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Lars von Trier returns to the dark corners of the human psyche in The House that Jack Built

Lars von Trier returns to the dark corners of the human psyche in The House that Jack Built

Lars von Trier returns to the dark corners of the human psyche in The House that Jack Built
December 06
03:23 2018

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There are lots of places to hide in a movie auditorium. Crouch under the seat. Bury your face in your partner’s shoulder. Even escape to the loo. All this will occur to as you watch — or try not to — Lars von Trier’s The House that Jack Built.

It’s an appalling film, but please don’t put that on the poster. Or the anti-poster. I don’t mean it that way. This gruesome, horrific, sadism-obsessed work of cinema (showing in the UK from December 12) may be the creation of a troubled or disturbed mind, but so are many things. (See Blake and Goya, even Glenn Gould, all referenced here.) Matt Dillon, in the performance of his life, plays a serial killer for whom murder is a form of sustenance and regeneration. A tyre jack in Uma Thurman’s face; a stranger throttled in her own house; a mother and two kids hunted with a rifle. Worse, far worse, to come.

We know the easy, reflex response to von Trier’s film. At Cannes, Jack was greeted as the Great Dane’s insolent comeback to a festival that had banned him — for alleged Hitler-sympathising comments in the year of Melancholia (2011) — and now look. He is at it again. Blood, power, fascism of the imagination. And the exotic, even erotic, relishing of cruelty.

Trier’s artist-architect hero enjoys cruelty perhaps in the name of some totalitarian payday, by men against newly ascendant women. There’s a whole Dillon speech about that. Perhaps also because sadism is in his veins and genes. Perhaps also because death, rot and putrefaction (another speech) can be mulch to great art. Cue the montage of putrefying grape bunches, illustrating the “noble rot” of sophisticated viniculture.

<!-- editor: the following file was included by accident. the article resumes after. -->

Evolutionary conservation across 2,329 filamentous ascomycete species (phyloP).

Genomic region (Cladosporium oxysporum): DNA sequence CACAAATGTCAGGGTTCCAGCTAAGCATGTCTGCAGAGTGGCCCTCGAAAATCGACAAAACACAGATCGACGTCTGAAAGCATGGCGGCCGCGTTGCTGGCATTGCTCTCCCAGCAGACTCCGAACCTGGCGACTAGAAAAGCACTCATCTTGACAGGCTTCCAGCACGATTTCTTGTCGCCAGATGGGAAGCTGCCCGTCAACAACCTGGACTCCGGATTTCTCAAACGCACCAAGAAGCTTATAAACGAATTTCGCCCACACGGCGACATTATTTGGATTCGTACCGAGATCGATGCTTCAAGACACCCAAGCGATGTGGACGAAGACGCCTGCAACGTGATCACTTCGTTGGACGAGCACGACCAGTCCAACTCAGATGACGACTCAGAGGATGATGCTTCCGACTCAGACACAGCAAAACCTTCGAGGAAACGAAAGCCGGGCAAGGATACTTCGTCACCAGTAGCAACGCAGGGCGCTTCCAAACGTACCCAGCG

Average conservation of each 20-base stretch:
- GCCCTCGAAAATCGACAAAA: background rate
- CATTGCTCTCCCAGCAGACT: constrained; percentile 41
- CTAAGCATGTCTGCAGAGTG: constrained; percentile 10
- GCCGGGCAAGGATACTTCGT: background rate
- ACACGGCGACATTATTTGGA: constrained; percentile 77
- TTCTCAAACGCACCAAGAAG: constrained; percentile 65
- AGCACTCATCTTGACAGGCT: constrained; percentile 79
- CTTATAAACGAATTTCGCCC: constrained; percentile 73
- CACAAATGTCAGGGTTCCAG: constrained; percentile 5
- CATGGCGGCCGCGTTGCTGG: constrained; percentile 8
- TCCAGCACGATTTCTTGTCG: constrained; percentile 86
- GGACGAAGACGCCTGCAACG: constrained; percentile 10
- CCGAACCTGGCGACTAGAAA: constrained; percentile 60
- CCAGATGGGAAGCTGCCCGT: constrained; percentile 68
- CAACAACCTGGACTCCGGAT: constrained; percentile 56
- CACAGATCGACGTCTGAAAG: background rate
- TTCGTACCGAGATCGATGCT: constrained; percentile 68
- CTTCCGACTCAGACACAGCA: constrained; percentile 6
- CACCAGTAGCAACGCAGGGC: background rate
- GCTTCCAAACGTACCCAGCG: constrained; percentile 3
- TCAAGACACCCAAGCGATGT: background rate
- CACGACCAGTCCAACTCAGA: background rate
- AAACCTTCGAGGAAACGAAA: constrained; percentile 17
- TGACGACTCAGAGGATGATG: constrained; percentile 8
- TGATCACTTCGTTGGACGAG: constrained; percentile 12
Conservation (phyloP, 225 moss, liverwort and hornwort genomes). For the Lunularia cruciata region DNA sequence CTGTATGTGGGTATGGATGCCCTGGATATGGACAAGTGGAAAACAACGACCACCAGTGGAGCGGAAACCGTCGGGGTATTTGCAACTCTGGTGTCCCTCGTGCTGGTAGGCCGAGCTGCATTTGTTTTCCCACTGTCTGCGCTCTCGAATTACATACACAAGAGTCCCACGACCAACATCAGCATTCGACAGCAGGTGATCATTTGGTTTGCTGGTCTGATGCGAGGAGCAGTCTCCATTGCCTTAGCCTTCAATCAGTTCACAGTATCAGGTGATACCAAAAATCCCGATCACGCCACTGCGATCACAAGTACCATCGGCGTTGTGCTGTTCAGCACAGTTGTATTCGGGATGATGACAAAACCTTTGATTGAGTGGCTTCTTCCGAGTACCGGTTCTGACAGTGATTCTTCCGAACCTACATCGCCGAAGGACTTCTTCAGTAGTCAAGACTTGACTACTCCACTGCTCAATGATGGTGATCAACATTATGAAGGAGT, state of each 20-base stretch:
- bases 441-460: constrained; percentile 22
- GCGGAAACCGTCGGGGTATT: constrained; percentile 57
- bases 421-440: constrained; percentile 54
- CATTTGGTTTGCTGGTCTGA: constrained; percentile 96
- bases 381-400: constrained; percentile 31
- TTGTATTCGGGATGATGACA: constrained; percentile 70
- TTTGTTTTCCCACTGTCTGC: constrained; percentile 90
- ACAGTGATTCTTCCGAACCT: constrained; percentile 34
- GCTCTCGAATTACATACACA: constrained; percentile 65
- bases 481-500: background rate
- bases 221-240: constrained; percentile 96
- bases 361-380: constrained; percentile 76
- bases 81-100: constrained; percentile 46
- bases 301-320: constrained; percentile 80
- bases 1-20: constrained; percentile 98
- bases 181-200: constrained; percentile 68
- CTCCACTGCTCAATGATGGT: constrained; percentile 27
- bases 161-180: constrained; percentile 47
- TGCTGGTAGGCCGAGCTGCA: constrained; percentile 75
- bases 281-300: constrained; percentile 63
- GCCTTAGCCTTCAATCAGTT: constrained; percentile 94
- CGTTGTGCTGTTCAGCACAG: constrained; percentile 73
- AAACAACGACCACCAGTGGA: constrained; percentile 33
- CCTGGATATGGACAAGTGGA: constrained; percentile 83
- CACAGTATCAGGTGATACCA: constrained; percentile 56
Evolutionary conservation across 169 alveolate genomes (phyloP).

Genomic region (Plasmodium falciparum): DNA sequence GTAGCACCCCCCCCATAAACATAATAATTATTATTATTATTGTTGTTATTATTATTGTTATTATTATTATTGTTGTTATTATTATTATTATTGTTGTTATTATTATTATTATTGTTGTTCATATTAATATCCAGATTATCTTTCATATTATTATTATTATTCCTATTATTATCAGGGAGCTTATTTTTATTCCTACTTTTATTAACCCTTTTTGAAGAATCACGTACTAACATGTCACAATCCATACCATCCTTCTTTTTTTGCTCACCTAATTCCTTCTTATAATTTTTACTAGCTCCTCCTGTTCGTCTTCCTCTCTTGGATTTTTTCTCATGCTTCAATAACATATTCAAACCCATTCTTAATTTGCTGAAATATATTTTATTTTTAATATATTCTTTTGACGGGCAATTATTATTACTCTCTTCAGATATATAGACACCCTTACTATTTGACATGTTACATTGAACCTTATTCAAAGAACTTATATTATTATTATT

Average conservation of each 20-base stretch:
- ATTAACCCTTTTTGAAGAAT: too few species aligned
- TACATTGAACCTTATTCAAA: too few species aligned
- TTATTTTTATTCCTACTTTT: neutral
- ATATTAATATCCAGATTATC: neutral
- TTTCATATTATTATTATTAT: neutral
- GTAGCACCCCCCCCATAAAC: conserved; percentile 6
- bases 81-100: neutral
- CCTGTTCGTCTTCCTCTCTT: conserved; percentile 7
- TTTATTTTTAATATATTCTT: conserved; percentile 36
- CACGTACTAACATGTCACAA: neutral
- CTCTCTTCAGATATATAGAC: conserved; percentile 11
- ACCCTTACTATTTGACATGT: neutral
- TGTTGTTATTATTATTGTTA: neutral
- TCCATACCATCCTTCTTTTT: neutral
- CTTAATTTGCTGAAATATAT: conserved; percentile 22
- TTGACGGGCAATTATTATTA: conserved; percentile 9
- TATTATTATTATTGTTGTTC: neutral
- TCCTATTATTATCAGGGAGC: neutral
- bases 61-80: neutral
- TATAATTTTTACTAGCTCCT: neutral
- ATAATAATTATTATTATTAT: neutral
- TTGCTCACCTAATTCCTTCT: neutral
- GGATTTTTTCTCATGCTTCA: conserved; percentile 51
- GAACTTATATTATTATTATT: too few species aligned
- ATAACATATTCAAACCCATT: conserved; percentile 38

The character is even called “Mr Sophistication”. He is played with an articulate, controlled, dandyish madness by Dillon, who can also fly into cosmic, screaming rages and pop-eyed apoplexies. There isn’t a second when you don’t believe this man could exist. It’s a brilliant performance.

Matt Dillon plays serial killer Jack

If the movie was made by demons, those inside Von Trier, perhaps they give it its eerie power. Demons — see above — create a lot of art. The House that Jack Built’s horrors are built into a narrative quite literally disjointed, like those dreams or nightmares that make sense more as teasing, troubling poetry than waking logic. Take the unconnected telly-doc inserts of Glenn Gould humming, jabbing and making antic movements at his piano. Don’t these say “Even Bach had his demons”? (Gould clearly believes so.) And if, at a different extreme, misogynists and misanthropes have their demons too, surely it’s better for artists to shout “They’re here!” — even “They’re in here!” (in me) — than to be a silent, perfidious servant of propriety.

Late in the film we move to another dimension, in a boldness of story and structure almost jaw-dropping. Jack hooks up with a philosophising European sage (Bruno Ganz), with whom he has had soundtrack-only duologues throughout the film. Give a movie protagonist a medieval-looking red hood and his companion the name “Virge” and where are we? You got it. The Inferno.

Except that we have been there throughout. This film starts in Hell; turns the heat up slowly through two hours and a half; bravely bears all the insults we will hurl at this artist for prurience and torture porn; and ends up making a movie we shall never forget. For its honesty, agony and unfearing impudence, its calm, rage and vertiginous invention.

★★★★★

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